Ticket to Ride

The wind is blowing through your hair,your trusty bike that’s also your best friend zipping ahead and worries melting into the air.

Written by Dhanya Nair | Published: February 16, 2009 4:17:13 am

Urban discards and rural needs meet in this unique project that takes donated bicycles,repairs them and changes the way village kids go to school

Picture this:The wind is blowing through your hair,your trusty bike that’s also your best friend zipping ahead and worries melting into the air. That may be a childhood memory most treasure but for children in remote villages,walking is the only mode of transport they know of.

Standard X student Renuka Nimble from Alonda village in Wada taluka,Thane district,is a case in point. For Renuka going to school everyday was nothing short of a challenge. “My school is a long distance from home; I used to take the state transport bus. But timings were a problem,I would usually reach late for class. It was so difficulty,” says Renuka. But last November,her daily life and her views on school changed drastically when she got the best present of her life — a colourful bicycle that she now rides to school every day. “With this cycle,I reach school in half an hour. There is no question of missing the classes. I can also go to other places without depending on anyone,” adds Renuka.

Bringing respite to over a hundred kids like Renuka,The Bicycle Project was started by a city based couple Hemant and Sangeeta Chhabra and their friend Simona Terron. “When my uncle used to travel in the villages,one thing which struck him was how children had to walk miles to reach their schools. Since cutting classes was not an option for them,they would just get up early and walk. Seeing this drudgery,we thought of starting this project,” says Terron.

The group has a simple plan: Collect as many old bikes from the city as available,get them repaired and give them to the kids from villages. So far the group has distributed around 150 bicycles to villages in the Wada and Vikramgarh areas. “Every society in the city has hundreds of unused bicycles as kids have simply outgrown them,” says Hemant. They either buy these for a small price or seek them as donations,recycle them and donate them to the village kids. “Not only do these bicycles get a new lease of life,but underprivileged children also have a sure way of reaching school.”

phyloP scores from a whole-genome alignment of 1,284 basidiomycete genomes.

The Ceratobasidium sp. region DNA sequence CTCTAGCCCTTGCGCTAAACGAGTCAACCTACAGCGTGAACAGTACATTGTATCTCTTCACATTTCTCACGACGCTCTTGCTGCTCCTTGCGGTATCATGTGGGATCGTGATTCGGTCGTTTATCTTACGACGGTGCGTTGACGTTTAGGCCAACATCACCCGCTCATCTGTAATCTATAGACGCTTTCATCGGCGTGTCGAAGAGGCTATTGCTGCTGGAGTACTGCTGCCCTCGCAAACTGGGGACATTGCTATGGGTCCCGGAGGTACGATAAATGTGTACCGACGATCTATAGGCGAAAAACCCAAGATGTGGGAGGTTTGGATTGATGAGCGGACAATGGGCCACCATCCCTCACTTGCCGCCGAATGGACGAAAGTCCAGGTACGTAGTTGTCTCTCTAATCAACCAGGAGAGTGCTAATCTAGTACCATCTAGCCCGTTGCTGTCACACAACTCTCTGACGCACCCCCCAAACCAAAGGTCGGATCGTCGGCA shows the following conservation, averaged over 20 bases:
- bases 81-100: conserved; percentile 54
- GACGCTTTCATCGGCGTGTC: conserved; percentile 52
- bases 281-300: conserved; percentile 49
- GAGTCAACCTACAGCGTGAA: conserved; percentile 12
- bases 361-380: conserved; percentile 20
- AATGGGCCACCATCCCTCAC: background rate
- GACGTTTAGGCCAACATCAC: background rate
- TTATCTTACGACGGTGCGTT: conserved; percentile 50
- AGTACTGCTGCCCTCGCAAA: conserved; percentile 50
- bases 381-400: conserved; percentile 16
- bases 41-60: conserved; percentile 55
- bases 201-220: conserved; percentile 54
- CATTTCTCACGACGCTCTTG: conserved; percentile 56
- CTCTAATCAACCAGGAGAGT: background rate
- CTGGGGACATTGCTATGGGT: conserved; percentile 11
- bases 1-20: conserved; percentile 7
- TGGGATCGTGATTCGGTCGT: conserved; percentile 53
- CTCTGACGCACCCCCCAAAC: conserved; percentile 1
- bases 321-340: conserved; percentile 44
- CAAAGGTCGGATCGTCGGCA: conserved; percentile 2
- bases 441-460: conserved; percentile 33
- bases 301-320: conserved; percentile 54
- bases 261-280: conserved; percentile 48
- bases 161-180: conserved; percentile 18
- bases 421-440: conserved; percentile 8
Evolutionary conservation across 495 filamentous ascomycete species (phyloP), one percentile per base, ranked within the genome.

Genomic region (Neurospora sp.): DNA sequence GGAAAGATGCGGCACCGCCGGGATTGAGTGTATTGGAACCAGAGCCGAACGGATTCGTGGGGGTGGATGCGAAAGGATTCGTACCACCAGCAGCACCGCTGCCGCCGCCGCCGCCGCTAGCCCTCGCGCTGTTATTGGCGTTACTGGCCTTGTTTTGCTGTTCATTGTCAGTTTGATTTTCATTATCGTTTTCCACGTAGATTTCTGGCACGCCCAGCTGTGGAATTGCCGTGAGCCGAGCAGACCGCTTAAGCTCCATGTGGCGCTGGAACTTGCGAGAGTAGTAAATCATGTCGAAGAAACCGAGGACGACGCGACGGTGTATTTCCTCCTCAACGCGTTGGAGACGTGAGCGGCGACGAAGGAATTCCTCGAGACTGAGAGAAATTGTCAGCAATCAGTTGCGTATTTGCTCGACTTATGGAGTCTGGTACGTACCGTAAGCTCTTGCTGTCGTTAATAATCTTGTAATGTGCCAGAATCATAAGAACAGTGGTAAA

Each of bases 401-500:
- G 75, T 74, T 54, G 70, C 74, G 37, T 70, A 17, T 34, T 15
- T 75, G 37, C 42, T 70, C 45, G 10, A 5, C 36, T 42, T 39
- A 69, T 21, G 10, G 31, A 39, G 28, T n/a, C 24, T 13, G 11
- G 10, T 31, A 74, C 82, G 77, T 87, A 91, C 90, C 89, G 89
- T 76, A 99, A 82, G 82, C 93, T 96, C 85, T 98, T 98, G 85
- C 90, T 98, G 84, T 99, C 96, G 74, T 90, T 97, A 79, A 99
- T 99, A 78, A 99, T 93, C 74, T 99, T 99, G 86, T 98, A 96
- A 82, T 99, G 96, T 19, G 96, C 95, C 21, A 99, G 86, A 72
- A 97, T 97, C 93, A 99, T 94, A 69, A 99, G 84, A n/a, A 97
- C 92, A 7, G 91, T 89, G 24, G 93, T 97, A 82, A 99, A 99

The bicycles are repainted and re-designed by professional artists. “We give a whole new look to a decrepit bicycle by painting it in spunky colours and designs. In fact,in November we tied up with an Italian artist,Dyana Linda,who painted several bikes along with some school kids from the city,” says Simona.

The group doesn’t want to stop their work only with bicycles.

“We want to bridge the gap between urban waste and rural need. We want these kids to slowly enter the mainstream. Next in line is to expose them to English and computers. We will collect old computers which cannot be upgraded and take them to the villages. Our idea is to give basic knowledge on computers and how they work. We will also tie up with various NGOs across the country and take volunteers to villages who can teach kids basic English. This way we will make our movement a truly pan-Indian one,” says Simona.

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